Note 2: As always, this tutorial is provided as general background information only. We do not guarantee it will work for you. Each situation is unique and requires professional advice to identify and resolve issues including but not limited to performance and security. This tutorial is not professional advice. But I hope you have found it valuable.
Note 3: I might have been able to implement this without the laptop. If you’d like to know that, or what was the other device I could have used to bridge the wired and wireless LAN in-building, or suggest how this could be done with Apple products, please leave a comment.
Happy birthday IP version 6 – you finally arrived!
World IPv6 Launch Day was June 6, 2012 (about 12 years later than originally planned).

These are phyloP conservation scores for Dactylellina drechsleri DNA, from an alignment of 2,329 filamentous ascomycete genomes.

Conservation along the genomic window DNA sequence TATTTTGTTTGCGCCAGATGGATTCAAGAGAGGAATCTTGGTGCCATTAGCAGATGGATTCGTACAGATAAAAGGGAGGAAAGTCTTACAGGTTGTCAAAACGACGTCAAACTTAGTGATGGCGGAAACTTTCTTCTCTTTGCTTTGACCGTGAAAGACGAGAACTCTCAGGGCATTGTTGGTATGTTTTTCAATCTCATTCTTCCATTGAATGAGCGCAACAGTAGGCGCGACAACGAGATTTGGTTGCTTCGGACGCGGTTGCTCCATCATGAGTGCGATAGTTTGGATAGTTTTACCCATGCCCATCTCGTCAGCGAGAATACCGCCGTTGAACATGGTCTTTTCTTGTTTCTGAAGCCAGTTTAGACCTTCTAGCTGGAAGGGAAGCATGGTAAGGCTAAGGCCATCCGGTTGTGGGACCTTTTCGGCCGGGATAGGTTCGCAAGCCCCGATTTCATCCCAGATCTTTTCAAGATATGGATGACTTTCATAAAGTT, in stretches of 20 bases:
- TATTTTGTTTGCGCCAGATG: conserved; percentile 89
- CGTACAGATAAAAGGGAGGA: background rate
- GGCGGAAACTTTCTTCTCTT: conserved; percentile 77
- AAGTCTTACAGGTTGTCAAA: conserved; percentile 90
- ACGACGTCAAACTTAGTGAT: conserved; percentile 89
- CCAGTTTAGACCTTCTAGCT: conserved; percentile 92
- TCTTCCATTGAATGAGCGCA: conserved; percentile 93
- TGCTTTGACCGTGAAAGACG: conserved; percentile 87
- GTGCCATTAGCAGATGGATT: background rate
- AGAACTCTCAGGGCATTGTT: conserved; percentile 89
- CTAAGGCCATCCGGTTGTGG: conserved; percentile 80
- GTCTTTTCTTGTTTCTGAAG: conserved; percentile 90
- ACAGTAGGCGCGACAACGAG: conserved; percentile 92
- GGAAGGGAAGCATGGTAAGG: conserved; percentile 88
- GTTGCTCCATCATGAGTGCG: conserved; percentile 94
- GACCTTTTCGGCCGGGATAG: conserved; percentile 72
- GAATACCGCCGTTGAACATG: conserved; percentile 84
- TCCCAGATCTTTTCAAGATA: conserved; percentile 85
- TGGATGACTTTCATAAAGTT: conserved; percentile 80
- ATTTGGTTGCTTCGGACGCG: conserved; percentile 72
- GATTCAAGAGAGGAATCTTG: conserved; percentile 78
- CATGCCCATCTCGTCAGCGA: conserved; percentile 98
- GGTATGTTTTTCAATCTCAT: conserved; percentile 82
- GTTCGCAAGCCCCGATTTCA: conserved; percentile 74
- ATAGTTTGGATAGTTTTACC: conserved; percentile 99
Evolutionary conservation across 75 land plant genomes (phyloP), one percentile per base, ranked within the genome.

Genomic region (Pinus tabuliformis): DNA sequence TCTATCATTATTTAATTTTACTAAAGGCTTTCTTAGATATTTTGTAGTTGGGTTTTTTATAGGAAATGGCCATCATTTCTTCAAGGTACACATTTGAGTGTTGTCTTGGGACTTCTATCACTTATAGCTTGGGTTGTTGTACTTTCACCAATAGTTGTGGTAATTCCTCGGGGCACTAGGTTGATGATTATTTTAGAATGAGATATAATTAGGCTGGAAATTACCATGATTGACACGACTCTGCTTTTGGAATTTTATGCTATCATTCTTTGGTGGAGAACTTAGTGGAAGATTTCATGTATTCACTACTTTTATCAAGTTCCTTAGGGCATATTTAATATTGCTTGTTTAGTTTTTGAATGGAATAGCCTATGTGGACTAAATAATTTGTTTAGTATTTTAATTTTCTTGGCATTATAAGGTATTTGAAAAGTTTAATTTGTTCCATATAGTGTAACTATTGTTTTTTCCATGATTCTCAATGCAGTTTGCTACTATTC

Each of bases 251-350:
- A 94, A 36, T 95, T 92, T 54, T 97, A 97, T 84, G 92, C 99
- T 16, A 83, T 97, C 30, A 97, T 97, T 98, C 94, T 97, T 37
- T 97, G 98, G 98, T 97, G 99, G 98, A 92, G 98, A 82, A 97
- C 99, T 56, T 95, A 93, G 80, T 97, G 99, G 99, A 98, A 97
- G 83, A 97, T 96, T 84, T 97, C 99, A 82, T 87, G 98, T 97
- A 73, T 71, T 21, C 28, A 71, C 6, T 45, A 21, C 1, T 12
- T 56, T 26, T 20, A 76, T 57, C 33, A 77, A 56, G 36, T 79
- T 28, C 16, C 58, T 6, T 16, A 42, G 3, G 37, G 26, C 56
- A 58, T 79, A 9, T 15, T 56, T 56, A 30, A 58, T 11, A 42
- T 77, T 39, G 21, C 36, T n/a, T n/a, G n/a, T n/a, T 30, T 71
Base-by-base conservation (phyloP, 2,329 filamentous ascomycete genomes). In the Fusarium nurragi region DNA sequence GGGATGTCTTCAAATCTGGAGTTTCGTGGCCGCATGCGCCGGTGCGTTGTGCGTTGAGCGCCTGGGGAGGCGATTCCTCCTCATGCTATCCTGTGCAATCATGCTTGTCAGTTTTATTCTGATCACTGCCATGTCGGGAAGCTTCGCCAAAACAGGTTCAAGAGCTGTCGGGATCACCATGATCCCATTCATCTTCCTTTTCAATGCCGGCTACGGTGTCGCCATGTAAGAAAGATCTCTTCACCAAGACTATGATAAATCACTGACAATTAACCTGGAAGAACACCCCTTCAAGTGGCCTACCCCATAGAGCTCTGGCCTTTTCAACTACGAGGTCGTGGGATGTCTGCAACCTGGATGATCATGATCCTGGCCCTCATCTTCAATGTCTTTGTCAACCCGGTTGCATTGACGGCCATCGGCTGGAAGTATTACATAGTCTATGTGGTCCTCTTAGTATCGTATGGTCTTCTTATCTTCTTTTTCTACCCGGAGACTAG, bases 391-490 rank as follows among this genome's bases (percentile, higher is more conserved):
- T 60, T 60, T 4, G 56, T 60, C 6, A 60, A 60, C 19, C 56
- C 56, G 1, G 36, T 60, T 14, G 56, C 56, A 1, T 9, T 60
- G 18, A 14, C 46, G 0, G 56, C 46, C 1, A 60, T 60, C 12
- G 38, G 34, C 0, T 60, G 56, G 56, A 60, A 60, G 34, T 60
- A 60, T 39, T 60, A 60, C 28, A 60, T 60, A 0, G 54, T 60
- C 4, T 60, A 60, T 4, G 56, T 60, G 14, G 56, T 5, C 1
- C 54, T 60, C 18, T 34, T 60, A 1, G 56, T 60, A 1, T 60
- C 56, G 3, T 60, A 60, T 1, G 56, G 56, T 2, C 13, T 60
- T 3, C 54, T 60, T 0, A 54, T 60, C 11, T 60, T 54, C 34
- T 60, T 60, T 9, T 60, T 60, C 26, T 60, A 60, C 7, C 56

Hundreds of companies permanently enabled IPv6 protocol stacks on their servers on June 6, allowing the small percentage of devices (primarily Android smartphones) that had applications, operating systems and carriers all supporting IPv6 to communicate IPv6 packets end-to-end.
The address fields in IPv6 packets are 128 bits long, meaning 2 to the power 128 addresses.
Forget about questions like “how long is eternity going to last for”, “how far is it to the other side of the universe?”, “what happened before the Big Bang”, “where did all that energy come from in the first place?”, “who is God’s God?, and “who is God’s God’s God?”; we humans are not capable of understanding 340,282,366,920,938,463,463,374,607,431,768,211,456.